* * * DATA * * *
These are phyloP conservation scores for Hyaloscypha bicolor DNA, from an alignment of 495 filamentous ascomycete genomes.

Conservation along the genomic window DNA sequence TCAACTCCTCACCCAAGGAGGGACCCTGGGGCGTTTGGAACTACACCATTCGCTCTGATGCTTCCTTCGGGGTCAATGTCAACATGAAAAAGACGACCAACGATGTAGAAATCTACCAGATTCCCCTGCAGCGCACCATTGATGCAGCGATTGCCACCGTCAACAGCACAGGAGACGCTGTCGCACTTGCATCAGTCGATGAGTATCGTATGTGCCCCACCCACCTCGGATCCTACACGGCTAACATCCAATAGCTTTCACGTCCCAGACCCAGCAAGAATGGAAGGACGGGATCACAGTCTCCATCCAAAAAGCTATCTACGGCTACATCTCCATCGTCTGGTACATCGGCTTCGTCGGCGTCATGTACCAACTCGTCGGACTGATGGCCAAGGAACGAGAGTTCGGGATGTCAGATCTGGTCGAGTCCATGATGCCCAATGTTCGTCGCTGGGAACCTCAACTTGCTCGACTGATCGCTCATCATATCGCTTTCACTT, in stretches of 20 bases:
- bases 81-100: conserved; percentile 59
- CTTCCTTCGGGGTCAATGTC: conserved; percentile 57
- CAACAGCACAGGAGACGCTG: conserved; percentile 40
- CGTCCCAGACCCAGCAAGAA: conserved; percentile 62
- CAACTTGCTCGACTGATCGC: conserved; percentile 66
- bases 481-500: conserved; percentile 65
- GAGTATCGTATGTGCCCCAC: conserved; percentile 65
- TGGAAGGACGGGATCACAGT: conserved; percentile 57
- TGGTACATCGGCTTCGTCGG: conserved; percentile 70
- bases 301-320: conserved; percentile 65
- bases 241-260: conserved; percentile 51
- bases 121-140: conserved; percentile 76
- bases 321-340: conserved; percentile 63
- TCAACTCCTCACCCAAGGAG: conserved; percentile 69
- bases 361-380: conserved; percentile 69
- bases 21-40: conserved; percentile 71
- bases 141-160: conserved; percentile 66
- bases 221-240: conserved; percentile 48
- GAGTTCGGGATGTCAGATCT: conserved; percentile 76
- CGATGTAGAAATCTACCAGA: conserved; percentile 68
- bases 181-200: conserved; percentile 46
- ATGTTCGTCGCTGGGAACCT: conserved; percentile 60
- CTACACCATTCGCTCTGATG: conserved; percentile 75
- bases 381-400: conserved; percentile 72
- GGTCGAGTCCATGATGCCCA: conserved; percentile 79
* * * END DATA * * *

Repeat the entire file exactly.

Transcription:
These are phyloP conservation scores for Hyaloscypha bicolor DNA, from an alignment of 495 filamentous ascomycete genomes.

Conservation along the genomic window DNA sequence TCAACTCCTCACCCAAGGAGGGACCCTGGGGCGTTTGGAACTACACCATTCGCTCTGATGCTTCCTTCGGGGTCAATGTCAACATGAAAAAGACGACCAACGATGTAGAAATCTACCAGATTCCCCTGCAGCGCACCATTGATGCAGCGATTGCCACCGTCAACAGCACAGGAGACGCTGTCGCACTTGCATCAGTCGATGAGTATCGTATGTGCCCCACCCACCTCGGATCCTACACGGCTAACATCCAATAGCTTTCACGTCCCAGACCCAGCAAGAATGGAAGGACGGGATCACAGTCTCCATCCAAAAAGCTATCTACGGCTACATCTCCATCGTCTGGTACATCGGCTTCGTCGGCGTCATGTACCAACTCGTCGGACTGATGGCCAAGGAACGAGAGTTCGGGATGTCAGATCTGGTCGAGTCCATGATGCCCAATGTTCGTCGCTGGGAACCTCAACTTGCTCGACTGATCGCTCATCATATCGCTTTCACTT, in stretches of 20 bases:
- bases 81-100: conserved; percentile 59
- CTTCCTTCGGGGTCAATGTC: conserved; percentile 57
- CAACAGCACAGGAGACGCTG: conserved; percentile 40
- CGTCCCAGACCCAGCAAGAA: conserved; percentile 62
- CAACTTGCTCGACTGATCGC: conserved; percentile 66
- bases 481-500: conserved; percentile 65
- GAGTATCGTATGTGCCCCAC: conserved; percentile 65
- TGGAAGGACGGGATCACAGT: conserved; percentile 57
- TGGTACATCGGCTTCGTCGG: conserved; percentile 70
- bases 301-320: conserved; percentile 65
- bases 241-260: conserved; percentile 51
- bases 121-140: conserved; percentile 76
- bases 321-340: conserved; percentile 63
- TCAACTCCTCACCCAAGGAG: conserved; percentile 69
- bases 361-380: conserved; percentile 69
- bases 21-40: conserved; percentile 71
- bases 141-160: conserved; percentile 66
- bases 221-240: conserved; percentile 48
- GAGTTCGGGATGTCAGATCT: conserved; percentile 76
- CGATGTAGAAATCTACCAGA: conserved; percentile 68
- bases 181-200: conserved; percentile 46
- ATGTTCGTCGCTGGGAACCT: conserved; percentile 60
- CTACACCATTCGCTCTGATG: conserved; percentile 75
- bases 381-400: conserved; percentile 72
- GGTCGAGTCCATGATGCCCA: conserved; percentile 79